One of the main supposed purposes of lifting the university admissions cap was to improve social mobility and make it easier for disadvantaged students to gain access to higher education.
“The government hoped competition would allow the undergraduate population to continue to grow, thus widening access to higher education, and would raise teaching standards,” according to David Willetts, universities minister from 2010 to 2014.
In some ways this seems to have worked.
Despite increasing tuition fees, more students from deprived areas are now attending university. In 2010, 14 per cent of children from the most deprived areas went to university, in 2016 it was 20 per cent. However it is mainly low-ranking universities that disadvantaged students get into, and some students remain excluded from Russell Group options.
But as university admissions have gone up, so has the percentage of students dropping out, with university drop-out rates increasing for the third successive year.
The most recent available statistics show that in 2015-16, 6.4 per cent of home students starting a full-time first degree course in England quit before the end of first year, continuing a trend which started in 2011-12 when 5.7 per cent of students dropped out. In the worst affected universities, about one in five students quit before the end of first year.
The universities with the highest drop-out rates correlate with the lowest-ranking institutions that more deprived young people are more likely to attend. These universities include London Metropolitan (19.5 per cent drop-out rate), the University of Bolton (17 per cent drop-out rate), Glyndŵr University (16.4 per cent) and Middlesex (16.4 per cent), none of which feature in the top 100 UK universities. At the other end of the spectrum less than one per cent drop out of Cambridge.
Nick Hillman, the director of the Higher Education Policy Institute, said the trend was “depressing”:
“My personal hunch is that it is more to do with the extra students that have been recruited in recent years. There are more students from disadvantaged backgrounds, with non-standard qualifications, and some universities have lowered their entry standards.”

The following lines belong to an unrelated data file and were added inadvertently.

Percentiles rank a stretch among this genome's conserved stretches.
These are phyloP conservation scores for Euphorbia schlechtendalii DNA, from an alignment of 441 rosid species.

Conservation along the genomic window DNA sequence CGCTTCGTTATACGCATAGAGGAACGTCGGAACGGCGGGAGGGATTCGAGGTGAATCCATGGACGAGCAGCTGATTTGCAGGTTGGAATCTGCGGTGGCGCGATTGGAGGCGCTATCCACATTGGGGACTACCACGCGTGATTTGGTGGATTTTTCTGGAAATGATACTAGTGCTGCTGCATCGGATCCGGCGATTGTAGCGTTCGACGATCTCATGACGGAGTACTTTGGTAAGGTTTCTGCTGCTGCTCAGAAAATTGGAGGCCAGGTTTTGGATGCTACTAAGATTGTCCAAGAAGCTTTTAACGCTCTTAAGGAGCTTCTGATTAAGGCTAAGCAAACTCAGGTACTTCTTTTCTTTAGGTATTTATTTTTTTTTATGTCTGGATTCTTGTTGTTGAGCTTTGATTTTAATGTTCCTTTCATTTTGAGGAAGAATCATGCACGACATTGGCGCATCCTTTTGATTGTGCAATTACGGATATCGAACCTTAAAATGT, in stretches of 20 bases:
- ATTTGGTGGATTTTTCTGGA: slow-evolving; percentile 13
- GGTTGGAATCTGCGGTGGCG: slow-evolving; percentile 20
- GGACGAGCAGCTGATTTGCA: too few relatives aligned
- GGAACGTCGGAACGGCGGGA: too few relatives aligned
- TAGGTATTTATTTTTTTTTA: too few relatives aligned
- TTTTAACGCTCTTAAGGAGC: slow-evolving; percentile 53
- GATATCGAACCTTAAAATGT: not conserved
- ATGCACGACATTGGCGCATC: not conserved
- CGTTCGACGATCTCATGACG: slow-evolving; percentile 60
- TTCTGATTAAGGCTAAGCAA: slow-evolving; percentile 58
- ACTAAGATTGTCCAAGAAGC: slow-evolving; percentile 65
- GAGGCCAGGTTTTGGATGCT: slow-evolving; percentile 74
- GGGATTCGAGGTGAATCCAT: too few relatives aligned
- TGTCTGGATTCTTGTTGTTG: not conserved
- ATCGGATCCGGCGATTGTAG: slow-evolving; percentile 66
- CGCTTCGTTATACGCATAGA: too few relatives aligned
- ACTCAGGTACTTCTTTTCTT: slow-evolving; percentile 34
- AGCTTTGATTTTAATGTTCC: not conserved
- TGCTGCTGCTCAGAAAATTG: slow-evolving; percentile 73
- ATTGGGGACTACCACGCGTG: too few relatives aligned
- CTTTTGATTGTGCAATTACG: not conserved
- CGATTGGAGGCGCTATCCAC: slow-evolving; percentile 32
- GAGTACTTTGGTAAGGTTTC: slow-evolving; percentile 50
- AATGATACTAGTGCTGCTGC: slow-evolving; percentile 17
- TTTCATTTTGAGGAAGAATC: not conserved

“Some of these changes are welcome but students from underrepresented groups do need more support than others and they may not always be getting it in full.”
If removing the university admissions cap is supposed to widen the pool of applicants and open up opportunities for disadvantaged students, then these students need to receive support throughout their degrees. Otherwise it is likely they will continue to face the same barriers to academic success as they did at school. If social mobility is the goal, then universities need to go further than offering students university places.
It is a separate problem that universities accepting some students unconditionally means that the students may not be suitable for or as committed to higher education. If you recruit students regardless of their qualifications or suitability, without any particular plans in place to support them, then it is less likely they will reach their full potential or complete their degrees. Students are being encouraged to apply to university through unconventional means (via Snapchat, with cash incentives), they collect a pile of debt from tuition fees and maintenance loans but all too often they leave university within a year with no qualification.
The leap in unconditional offers has other impacts. Research has shown that when students hold unconditional offers, they perform worse in exams. This wouldn’t particularly matter, except for the fact A-levels are not a single stepping stone to university, and may still appear on your CV after university, particularly if you fail to complete your degree and they are your most recent qualifications.
In some ways lifting the cap on admissions is highly logical. If the demand is there from students, and universities wish to accommodate them, then it makes little sense to stop this from happening. However, the long-term consequences of this policy are difficult to predict. As long as universities are receiving most of their funding from students, it will be their priority to recruit as many students as they can take, regardless of whether this is necessarily a positive thing for the university or the student.
Research carried out by AAT, the Association of Accounting Technicians, released on Tuesday, reported that employers valued practical experience like apprenticeships over degree courses. On Wednesday the world’s largest job site Indeed released research dispelling the myth that to get a high-earning job you need a degree. Their findings included ten non-graduate jobs that pay over the average UK wage and the statistic that nearly a third of graduates earn less than their peers who completed an apprenticeship.
A culture – spearheaded by government policy – that placed more value on a wide range of post A-level options would offer young people more choice for their futures and reduce the homogeneity of post-school options.